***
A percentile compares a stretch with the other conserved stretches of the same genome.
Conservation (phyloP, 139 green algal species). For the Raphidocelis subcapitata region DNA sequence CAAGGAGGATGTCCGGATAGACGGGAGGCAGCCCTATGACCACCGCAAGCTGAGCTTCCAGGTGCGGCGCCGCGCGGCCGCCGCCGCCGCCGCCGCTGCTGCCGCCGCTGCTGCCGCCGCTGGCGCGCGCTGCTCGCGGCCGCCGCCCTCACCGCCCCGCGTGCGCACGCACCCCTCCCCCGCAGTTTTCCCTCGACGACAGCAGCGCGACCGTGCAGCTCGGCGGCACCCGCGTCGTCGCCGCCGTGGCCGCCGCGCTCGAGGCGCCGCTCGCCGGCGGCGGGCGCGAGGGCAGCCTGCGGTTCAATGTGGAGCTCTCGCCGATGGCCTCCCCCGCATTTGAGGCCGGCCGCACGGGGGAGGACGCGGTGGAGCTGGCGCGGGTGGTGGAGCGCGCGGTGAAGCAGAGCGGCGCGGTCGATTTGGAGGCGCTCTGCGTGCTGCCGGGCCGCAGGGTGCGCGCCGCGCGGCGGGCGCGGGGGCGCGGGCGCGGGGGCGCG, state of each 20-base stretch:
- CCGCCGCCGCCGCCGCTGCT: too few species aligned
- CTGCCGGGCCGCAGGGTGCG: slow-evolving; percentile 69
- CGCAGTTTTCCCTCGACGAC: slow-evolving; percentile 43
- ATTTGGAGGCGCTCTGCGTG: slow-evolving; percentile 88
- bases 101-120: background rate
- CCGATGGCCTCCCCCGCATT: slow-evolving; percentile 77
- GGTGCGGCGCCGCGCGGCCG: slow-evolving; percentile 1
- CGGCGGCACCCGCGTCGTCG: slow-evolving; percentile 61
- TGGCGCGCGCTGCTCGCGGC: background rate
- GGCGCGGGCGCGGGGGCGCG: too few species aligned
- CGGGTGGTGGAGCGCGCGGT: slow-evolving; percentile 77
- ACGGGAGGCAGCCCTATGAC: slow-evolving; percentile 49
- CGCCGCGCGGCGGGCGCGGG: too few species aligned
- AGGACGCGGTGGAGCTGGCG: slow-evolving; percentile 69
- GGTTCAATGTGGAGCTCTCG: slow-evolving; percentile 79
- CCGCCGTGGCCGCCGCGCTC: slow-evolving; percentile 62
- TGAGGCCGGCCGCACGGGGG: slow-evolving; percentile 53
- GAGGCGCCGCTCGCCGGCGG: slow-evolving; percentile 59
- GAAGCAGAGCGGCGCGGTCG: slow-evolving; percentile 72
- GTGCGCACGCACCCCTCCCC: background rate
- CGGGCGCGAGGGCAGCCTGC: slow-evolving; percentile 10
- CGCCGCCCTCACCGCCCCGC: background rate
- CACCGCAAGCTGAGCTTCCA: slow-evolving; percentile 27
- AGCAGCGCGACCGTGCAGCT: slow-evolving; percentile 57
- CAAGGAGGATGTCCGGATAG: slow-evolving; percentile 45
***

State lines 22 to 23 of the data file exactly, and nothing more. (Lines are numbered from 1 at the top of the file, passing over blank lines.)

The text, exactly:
- GTGCGCACGCACCCCTCCCC: background rate
- CGGGCGCGAGGGCAGCCTGC: slow-evolving; percentile 10